Tuesday, July 20, 2010

Five Tibetan Rites - Should The Heels Touch The Floor In the 5th Rite?

It's up to you really! You can perform it exactly as instructed (heels raised above the floor) in the original book "The Eye of Revelation" - written in 1939 about the discovery of the monks - or you can lower the heels to the floor for the reasons mentioned below. It won't make any difference to the intended purpose of the Rites, which is to get the chakras spinning more rapidly so Qi can circulate freely throughout the body.

Image at right from "The Eye of Revelation" 1939 which you can
(Download Free Here)

This pose is made up of two parts. Downward Dog (upside down V shape) and a variation of Upward Dog as illustrated in the 2nd picture below.


Image at left with further instructions available from Yoga Journal







Image at left from www.T5T.com






Many yoga postures are derived from observing the movement of animals. Rite No 5 is a very common yoga posture known as Downward Dog or Adho Mukha Svanasana in Sanskrit. It resembles a dog stretching after a nap. In today's terms; having the heels elevated off the floor is a classic beginner's version of Downward Dog. Beginners leg muscles are often very tight and many would not be able to lower their heels to the floor without overstraining. Over time as muscles stretch, most people are able to comfortably lower their heels to the floor - and this increases the beneficial effects of the stretch.

However, everyone is built individually including the size & proportion of their bones. In some people the bones of the ankle and the foot compress, preventing any further movement. They will never be able to place their heels flat on the floor (I am one of them) - because that is the way they were born. Once bone and bone compress, there is nowhere else to go. You can release tension in the muscles but you can't stretch bone! For fascinating information on compression and tension - and why some people can't do certain yoga postures the same way as others - see Paul Grilley's "Anatomy for Yoga" DVD.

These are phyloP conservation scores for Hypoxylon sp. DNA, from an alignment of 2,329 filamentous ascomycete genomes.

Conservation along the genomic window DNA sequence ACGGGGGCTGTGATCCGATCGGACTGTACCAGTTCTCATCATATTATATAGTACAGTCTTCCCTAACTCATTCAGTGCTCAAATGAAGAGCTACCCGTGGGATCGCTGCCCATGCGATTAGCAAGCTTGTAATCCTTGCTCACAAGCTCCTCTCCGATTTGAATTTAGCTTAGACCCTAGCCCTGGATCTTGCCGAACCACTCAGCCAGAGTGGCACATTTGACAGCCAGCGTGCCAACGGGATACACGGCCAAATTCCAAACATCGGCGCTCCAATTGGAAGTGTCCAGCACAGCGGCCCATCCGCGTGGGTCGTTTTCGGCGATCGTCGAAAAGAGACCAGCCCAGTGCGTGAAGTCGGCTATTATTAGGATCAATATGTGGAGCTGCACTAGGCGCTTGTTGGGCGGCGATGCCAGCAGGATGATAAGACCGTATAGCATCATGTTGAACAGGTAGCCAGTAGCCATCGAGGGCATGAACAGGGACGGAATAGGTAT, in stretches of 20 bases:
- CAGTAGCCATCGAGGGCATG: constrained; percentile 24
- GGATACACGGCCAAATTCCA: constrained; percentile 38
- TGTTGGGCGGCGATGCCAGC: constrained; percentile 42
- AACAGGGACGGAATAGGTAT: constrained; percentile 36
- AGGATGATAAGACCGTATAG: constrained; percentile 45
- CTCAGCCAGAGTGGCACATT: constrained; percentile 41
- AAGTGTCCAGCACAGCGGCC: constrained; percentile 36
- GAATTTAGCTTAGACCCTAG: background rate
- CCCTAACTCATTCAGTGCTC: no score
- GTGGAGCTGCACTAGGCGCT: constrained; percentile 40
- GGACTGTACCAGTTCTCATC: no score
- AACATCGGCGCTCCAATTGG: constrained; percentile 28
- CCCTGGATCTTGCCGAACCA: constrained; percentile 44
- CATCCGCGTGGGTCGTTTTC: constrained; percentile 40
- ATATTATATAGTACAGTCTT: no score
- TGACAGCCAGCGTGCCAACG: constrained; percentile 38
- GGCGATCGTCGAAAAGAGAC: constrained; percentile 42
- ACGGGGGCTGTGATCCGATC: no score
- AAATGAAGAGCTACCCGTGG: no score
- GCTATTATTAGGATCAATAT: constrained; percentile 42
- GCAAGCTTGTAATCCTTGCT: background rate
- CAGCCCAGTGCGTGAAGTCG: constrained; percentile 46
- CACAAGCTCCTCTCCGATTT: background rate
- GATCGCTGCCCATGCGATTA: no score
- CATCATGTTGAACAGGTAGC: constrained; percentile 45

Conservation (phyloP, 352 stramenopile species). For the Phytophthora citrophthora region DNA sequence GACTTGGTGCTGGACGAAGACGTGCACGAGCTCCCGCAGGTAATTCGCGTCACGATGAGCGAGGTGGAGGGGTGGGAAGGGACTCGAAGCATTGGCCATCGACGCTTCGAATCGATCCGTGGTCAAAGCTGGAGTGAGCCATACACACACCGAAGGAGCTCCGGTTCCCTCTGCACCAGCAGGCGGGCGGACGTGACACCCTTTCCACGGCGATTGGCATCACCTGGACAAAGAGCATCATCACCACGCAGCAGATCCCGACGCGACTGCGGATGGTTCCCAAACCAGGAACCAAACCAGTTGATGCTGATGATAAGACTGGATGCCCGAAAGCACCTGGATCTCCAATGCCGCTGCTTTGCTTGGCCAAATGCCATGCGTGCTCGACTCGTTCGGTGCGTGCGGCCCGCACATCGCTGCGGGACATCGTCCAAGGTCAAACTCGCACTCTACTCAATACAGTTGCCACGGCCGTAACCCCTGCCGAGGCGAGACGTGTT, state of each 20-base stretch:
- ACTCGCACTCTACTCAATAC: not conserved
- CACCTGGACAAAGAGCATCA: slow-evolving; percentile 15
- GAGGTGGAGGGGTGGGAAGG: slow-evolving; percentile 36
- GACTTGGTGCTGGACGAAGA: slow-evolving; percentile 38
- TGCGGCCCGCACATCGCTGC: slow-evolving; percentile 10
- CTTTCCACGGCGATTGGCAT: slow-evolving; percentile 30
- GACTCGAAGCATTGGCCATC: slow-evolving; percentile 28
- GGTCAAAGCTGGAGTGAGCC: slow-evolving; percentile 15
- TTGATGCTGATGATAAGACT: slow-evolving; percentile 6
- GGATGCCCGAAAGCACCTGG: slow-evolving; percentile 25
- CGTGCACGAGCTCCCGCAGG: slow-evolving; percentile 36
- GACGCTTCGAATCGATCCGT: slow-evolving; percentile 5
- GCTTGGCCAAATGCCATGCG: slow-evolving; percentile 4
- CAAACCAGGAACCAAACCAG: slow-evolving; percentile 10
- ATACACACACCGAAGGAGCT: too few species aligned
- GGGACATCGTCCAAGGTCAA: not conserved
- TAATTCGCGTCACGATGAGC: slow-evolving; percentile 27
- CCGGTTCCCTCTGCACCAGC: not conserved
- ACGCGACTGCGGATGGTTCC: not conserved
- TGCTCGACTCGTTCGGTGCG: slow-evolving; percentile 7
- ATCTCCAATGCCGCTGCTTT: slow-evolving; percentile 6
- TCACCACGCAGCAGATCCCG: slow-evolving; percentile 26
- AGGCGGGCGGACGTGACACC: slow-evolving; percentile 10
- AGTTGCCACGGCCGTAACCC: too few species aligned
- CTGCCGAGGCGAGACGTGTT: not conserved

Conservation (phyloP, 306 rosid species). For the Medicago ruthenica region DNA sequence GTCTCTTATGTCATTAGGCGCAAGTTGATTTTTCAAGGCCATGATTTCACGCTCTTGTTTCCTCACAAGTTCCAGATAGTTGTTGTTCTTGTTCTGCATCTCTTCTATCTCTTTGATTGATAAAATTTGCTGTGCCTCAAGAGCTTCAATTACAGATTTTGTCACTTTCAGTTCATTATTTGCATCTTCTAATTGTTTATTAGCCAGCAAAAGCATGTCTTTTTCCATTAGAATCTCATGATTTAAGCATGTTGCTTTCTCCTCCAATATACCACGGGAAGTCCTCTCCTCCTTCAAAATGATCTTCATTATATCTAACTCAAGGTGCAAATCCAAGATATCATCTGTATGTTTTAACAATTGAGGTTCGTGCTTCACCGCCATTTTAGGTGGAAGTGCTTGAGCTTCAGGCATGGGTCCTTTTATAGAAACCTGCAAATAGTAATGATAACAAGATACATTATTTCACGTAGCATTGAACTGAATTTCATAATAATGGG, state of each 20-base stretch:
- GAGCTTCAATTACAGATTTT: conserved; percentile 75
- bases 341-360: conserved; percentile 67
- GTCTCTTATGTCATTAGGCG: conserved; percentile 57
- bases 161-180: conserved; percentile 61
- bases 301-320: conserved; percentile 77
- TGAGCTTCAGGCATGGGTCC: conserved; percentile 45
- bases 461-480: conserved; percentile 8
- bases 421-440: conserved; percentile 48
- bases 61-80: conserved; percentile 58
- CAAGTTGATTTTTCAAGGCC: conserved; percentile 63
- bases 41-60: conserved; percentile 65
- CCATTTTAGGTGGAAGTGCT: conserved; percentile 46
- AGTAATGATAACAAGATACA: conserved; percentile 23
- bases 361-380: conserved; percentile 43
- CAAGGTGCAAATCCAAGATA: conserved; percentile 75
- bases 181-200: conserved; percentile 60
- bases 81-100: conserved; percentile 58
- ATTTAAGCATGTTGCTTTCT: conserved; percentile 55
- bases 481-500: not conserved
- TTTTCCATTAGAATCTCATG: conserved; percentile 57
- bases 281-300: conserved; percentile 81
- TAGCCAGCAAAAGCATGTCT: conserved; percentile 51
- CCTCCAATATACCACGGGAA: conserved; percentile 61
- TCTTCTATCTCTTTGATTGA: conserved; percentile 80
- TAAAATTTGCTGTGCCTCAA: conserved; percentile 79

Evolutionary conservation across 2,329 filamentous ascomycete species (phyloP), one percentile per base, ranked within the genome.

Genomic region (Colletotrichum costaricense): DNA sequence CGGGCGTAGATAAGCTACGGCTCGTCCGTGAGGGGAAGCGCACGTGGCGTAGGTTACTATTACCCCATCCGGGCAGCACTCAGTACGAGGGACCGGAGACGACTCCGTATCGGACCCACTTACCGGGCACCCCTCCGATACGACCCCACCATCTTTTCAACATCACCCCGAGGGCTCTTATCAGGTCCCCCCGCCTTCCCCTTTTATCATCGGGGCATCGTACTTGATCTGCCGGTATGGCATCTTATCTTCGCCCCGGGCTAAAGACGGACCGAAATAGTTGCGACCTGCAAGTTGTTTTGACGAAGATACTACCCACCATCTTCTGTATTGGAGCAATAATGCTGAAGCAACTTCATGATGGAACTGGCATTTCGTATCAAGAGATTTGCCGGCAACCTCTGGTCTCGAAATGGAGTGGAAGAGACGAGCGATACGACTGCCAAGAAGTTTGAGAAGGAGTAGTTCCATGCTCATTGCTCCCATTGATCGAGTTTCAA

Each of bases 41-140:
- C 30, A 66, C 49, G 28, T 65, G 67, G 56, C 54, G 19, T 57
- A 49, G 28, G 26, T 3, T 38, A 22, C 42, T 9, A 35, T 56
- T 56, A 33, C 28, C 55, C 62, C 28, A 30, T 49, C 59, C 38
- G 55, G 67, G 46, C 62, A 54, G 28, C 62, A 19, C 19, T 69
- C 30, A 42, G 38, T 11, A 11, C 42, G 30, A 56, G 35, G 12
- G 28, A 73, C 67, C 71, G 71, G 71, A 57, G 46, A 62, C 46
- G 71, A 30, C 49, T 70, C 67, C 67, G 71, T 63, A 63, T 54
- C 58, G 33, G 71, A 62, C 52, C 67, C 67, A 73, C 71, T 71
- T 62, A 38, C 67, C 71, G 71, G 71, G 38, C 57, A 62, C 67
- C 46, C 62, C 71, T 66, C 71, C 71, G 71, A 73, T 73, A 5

Downward Dog is recommended for:

  • for energising the body
  • Stretching the shoulders, hamstrings, calves, arches, and hands
  • Strengthening the arms and legs

Yoga Journal describes this 'Deepening of The Pose' as follows:

..."To increase the stretch in the backs of your legs, lift slightly up onto the balls of your feet, pulling your heels a half-inch or so away from the floor. Then draw your inner groins deep into the pelvis, lifting actively from the inner heels. Finally, from the height of the groins, lengthen the heels back onto the floor, moving the outer heels faster than the inner."...

A precedent for having the heels touch the floor can be found in the ancient 8th Century Tibetan Yantra Yoga as taught by the Master Chogyal Namkhai Norbu. On page 174 of his book "Yantra Yoga - The Tibetan Yoga of Movement"
published by Snow Lion Publications - the text and the corresponding illustration instructs students "to place the heels on the floor."

Therefore I suggest you make a personal decision as to whether you want to stick to the pure original or 'deepen the stretch' as we do in the T5T® version of The Five Tibetan Rites.

During the 2nd part of the movement in the T5T® method, we avoid doing the posture on our tip toes (as illustrated in The Eye of Revelation) to avoid compression of the vertebrae and discs.

To Download "The Eye of Revelation" Free - Click Here

To Learn T5T - and get your chakras spinning more rapidly - Click Here

If you wish to publish this article on your website you may do so, provided that you assign copyright to the author exactly as written below: A pdf version is available on request.

Copyright (c) 2005 Carolinda Witt - author T5T - The Five Tibetan Exercise Rites (Penguin/Lantern 2005) and The 10-Minute Rejuvenation Plan (Random House/Three Rivers Press 2007

2 comments:

sfauthor said...

Nice posting. Do you know about these yoga books?

http://www.yogavidya.com/freepdfs.html

Carolinda Witt said...

I think I have seen it before - great information - thank you!